Let’s face it Facebook. The last few years haven’t exactly instilled the world with confidence when it comes to your customers’ data security. Not to mention the data of non-Facebook users they may have connected with online.
But what are a few privacy setbacks in the bigger scheme of things? Facebook, for one, is hoping that’s all water under the bridge.
Facebook has begun discussions with banks and financial institutions, believing that the company can help firms with the task of improving their customer service.
Facebook may be wording it that way, but there is always a hidden agenda with these kind of business deals.
Facebook’s plan to partner with banks
The company has not been quiet with their push to gain access to users’ banking data and other sensitive financial information.
The site has joined a growing race of big technology companies seeking private information once regarded as off-limits. This can include users’ checking-account balances, recent credit card transactions and other details of their personal finances and everyday lives.
The Wall Street Journal reported that Facebook had proposed data-sharing partnerships with banks and credit card companies that would allow users to access their personal account information from within the social network’s messaging service, Facebook Messenger.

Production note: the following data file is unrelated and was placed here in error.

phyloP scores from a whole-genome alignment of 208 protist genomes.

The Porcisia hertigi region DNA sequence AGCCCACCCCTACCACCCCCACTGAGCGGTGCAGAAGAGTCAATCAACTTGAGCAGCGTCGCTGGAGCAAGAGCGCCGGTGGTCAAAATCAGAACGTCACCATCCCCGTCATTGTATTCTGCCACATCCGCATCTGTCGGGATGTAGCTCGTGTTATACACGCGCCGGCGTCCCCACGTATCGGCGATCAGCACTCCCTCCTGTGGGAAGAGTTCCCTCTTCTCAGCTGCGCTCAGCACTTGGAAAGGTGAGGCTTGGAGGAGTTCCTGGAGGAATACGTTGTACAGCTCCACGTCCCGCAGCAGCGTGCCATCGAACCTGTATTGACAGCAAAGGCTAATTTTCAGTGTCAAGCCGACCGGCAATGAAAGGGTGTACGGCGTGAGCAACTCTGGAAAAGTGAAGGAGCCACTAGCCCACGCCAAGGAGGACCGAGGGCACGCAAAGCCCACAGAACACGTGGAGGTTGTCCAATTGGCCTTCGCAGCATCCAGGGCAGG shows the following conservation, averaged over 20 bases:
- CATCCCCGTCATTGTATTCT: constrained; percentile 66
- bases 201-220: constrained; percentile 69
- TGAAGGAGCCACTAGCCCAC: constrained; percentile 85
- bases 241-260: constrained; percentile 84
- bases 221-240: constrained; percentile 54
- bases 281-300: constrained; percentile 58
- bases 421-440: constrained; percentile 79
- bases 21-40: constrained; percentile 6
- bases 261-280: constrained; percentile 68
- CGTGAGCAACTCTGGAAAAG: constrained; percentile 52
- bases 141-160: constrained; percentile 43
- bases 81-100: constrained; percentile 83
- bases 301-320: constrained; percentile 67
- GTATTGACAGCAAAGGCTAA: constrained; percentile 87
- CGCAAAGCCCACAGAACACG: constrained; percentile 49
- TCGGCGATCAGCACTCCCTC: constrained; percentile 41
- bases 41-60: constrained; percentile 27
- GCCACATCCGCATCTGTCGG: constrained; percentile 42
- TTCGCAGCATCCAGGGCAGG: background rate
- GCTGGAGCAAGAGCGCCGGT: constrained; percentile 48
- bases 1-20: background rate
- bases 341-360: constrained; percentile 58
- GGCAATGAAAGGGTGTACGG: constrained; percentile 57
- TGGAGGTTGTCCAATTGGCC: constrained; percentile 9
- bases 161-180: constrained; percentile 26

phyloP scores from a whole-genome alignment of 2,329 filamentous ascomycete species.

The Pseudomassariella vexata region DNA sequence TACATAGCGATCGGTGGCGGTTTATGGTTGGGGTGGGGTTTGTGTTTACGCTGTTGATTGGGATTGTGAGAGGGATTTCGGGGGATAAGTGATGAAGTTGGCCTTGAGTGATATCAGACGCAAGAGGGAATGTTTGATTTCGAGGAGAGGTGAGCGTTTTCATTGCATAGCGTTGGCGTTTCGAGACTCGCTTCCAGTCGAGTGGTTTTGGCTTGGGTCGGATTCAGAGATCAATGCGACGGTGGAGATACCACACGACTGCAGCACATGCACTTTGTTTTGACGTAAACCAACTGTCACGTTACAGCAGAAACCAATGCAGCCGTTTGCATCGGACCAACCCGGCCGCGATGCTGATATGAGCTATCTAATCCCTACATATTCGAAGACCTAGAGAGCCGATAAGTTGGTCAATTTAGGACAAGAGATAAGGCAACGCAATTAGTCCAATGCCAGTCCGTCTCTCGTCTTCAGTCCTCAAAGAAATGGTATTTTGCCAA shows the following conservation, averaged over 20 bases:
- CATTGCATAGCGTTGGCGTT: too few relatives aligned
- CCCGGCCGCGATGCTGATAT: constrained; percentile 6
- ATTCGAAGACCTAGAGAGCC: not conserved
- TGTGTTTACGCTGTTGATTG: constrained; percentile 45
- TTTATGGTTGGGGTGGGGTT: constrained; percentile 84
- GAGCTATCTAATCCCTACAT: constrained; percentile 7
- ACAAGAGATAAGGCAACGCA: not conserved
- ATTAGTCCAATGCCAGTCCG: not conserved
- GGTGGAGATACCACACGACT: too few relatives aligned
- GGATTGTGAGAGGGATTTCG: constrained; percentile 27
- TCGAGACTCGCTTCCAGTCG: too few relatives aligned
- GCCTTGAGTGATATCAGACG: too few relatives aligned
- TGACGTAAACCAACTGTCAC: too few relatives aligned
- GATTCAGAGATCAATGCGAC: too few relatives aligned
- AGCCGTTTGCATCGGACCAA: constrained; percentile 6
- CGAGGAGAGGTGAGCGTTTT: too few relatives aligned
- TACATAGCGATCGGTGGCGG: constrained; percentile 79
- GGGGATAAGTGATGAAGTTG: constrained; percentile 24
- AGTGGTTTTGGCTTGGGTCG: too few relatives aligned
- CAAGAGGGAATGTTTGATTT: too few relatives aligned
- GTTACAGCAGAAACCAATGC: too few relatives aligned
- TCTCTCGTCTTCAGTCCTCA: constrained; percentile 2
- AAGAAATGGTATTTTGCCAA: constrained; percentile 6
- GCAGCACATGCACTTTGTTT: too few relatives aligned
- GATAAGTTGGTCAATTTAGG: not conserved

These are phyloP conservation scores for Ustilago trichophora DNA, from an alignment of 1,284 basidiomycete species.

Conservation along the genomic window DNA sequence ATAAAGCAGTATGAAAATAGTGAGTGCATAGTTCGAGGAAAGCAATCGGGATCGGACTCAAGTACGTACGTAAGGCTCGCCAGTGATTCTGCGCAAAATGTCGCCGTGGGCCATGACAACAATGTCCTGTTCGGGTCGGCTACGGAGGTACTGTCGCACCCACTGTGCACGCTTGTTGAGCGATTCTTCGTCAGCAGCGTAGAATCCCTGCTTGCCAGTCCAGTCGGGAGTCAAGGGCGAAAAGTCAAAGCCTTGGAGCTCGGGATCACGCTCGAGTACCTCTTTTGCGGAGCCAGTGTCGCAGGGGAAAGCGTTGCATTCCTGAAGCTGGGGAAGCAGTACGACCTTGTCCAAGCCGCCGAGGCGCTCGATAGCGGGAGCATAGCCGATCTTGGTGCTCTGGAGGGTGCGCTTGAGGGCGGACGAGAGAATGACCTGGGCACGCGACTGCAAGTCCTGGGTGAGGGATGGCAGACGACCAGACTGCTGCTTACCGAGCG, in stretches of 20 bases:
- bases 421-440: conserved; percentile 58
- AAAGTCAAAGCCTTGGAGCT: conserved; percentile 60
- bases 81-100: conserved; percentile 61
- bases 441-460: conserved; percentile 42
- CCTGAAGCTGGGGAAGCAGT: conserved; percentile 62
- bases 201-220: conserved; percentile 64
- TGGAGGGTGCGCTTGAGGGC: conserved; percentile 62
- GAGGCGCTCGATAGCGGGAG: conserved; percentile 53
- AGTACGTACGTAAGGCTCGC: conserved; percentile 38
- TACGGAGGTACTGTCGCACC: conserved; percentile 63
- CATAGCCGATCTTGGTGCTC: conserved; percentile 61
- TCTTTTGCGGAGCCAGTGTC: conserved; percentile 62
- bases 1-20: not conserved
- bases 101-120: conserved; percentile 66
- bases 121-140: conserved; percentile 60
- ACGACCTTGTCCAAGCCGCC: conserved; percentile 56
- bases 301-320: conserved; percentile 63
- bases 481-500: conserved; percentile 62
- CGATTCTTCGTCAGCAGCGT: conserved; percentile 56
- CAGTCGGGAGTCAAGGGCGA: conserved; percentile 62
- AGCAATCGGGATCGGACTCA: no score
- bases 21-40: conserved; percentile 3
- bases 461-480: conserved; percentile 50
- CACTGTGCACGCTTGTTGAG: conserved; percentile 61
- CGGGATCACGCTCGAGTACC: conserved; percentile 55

With all that has come to light in the past few months, it’s truly a scary time that we’re living in.
Facebook have made it clear that the data would not be shared with marketers or used for ad-targeting purposes, and no major US financial institutions have announced that they’re interested in a joint arrangement.
But that sounds like something we’ve been told before.
The company has been dogged by past scandals over data privacy, which has left privacy experts questioning how more than 1 billion Facebook Messenger users might react to the company wanting to link their social media profiles with their private finances and spending history.
My guess right now? Not good.
Does Facebook have a right to ask for your financial data?
Facebook’s pitch to the financial world comes just months after the company was found to have allowed firm Cambridge Analytica to improperly access the data of 87 million people.
People have lost faith in a company they trusted for so long.
That trust can’t be regained overnight. It will be a slow and long grind.
The episode turned Facebook into a poster child for tech privacy abuses, sparking public outrage, congressional hearings and mounting concerns over how much the site knew and shared about its global audience.
If we can’t trust them with our data, why should we ever trust them with our private financial information.
A Facebook spokesperson stated:
‘A critical part of these partnerships is keeping people’s information safe and secure.’
A great track record on that.
Facebook should first gain their users’ trust back before jumping into the financial world.
The market is heavily regulated and financial information is a lot more important to people than their usernames and passwords.
Representatives from major banks have been in talks with Facebook about possible deals, however even they are treading lightly due to concerns of data security and privacy.
Facebook need to prove themselves all over again, and this time it won’t be as easy.
By The Australian Tribune Editorial Team
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